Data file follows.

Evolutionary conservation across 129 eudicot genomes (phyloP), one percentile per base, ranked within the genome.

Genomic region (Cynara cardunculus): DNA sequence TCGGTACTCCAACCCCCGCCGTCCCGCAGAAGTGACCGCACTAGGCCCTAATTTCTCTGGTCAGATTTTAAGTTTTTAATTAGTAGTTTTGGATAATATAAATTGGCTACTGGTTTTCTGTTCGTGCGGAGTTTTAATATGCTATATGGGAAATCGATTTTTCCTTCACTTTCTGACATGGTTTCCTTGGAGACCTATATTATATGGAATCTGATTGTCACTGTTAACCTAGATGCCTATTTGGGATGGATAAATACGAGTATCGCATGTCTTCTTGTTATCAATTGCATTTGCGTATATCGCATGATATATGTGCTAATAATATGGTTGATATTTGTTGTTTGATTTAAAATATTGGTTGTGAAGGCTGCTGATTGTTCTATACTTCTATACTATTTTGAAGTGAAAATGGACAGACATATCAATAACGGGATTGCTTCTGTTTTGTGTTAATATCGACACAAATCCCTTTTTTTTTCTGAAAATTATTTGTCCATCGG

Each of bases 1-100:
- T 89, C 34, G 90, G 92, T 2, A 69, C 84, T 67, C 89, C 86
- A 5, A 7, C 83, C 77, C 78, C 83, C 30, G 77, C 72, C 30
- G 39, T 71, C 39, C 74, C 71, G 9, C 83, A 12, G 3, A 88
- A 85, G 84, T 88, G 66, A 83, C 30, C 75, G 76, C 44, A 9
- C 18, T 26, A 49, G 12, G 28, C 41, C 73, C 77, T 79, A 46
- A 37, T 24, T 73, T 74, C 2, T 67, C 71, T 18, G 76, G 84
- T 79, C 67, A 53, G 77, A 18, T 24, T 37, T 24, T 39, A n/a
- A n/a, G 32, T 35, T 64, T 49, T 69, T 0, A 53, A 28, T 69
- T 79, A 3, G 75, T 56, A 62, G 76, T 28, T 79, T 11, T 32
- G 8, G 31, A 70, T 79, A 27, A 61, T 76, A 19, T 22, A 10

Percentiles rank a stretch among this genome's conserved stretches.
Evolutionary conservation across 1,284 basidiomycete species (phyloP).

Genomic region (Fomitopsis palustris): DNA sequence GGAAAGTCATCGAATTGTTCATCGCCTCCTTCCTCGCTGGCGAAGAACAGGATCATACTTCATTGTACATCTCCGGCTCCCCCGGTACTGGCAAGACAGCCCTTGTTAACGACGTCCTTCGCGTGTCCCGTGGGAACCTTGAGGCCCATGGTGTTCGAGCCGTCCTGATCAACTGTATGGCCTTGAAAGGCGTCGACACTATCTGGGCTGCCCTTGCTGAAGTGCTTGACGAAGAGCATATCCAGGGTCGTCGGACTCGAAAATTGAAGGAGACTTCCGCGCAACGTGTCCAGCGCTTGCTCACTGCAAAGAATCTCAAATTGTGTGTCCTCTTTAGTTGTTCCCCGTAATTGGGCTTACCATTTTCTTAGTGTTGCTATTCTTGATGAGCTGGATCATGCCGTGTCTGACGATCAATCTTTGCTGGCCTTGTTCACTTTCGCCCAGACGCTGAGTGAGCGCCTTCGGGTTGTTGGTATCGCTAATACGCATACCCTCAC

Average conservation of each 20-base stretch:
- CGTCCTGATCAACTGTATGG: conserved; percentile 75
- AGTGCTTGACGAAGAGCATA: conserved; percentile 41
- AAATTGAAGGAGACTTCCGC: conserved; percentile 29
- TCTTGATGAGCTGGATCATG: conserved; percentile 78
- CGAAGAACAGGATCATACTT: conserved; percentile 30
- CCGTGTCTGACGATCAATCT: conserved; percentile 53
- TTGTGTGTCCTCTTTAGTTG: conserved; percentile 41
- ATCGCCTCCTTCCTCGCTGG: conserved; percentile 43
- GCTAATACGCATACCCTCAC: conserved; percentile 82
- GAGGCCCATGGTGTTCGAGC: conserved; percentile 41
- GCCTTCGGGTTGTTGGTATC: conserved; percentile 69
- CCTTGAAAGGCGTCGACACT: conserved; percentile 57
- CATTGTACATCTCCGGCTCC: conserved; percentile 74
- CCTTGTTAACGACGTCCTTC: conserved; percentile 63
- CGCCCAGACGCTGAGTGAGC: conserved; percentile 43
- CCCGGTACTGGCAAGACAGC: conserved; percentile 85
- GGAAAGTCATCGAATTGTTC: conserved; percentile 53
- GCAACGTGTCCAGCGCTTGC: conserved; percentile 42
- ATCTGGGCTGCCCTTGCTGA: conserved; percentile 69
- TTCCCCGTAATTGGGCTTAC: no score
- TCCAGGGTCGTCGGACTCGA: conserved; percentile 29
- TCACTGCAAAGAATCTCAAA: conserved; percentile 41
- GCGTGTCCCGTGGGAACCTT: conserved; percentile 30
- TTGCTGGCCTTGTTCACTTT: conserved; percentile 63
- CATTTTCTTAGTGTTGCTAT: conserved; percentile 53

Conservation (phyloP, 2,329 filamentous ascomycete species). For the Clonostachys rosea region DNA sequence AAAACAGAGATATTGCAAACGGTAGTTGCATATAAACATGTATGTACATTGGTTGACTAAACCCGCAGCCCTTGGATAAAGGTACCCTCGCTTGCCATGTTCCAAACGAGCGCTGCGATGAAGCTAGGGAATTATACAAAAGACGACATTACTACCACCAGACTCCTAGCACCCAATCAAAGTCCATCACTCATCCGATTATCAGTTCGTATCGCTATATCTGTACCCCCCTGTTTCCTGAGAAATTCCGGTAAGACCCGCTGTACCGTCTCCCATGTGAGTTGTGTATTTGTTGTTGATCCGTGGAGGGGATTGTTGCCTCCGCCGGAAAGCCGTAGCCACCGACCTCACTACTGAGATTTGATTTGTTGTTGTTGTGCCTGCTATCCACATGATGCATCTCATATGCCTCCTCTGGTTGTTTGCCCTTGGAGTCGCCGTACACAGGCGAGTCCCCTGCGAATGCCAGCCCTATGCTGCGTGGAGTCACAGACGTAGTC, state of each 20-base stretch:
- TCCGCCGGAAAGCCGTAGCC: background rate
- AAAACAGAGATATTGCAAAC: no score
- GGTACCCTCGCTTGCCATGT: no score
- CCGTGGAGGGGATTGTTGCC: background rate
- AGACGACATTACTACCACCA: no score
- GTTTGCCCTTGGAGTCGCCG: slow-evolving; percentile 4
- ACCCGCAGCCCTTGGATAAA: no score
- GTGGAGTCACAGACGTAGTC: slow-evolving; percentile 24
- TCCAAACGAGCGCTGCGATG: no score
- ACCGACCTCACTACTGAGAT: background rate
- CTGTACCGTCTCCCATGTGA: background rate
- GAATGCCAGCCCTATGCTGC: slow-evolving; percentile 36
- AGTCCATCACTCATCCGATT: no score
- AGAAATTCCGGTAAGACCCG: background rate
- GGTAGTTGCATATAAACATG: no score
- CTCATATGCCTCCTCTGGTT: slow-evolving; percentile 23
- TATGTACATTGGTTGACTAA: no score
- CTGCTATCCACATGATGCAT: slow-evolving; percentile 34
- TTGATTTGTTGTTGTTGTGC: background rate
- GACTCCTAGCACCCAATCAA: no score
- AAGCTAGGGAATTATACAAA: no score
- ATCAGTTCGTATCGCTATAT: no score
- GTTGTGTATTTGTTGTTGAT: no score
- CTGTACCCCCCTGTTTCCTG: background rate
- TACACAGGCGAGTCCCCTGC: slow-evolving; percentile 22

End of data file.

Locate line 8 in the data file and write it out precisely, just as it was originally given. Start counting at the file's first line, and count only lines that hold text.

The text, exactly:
- C 18, T 26, A 49, G 12, G 28, C 41, C 73, C 77, T 79, A 46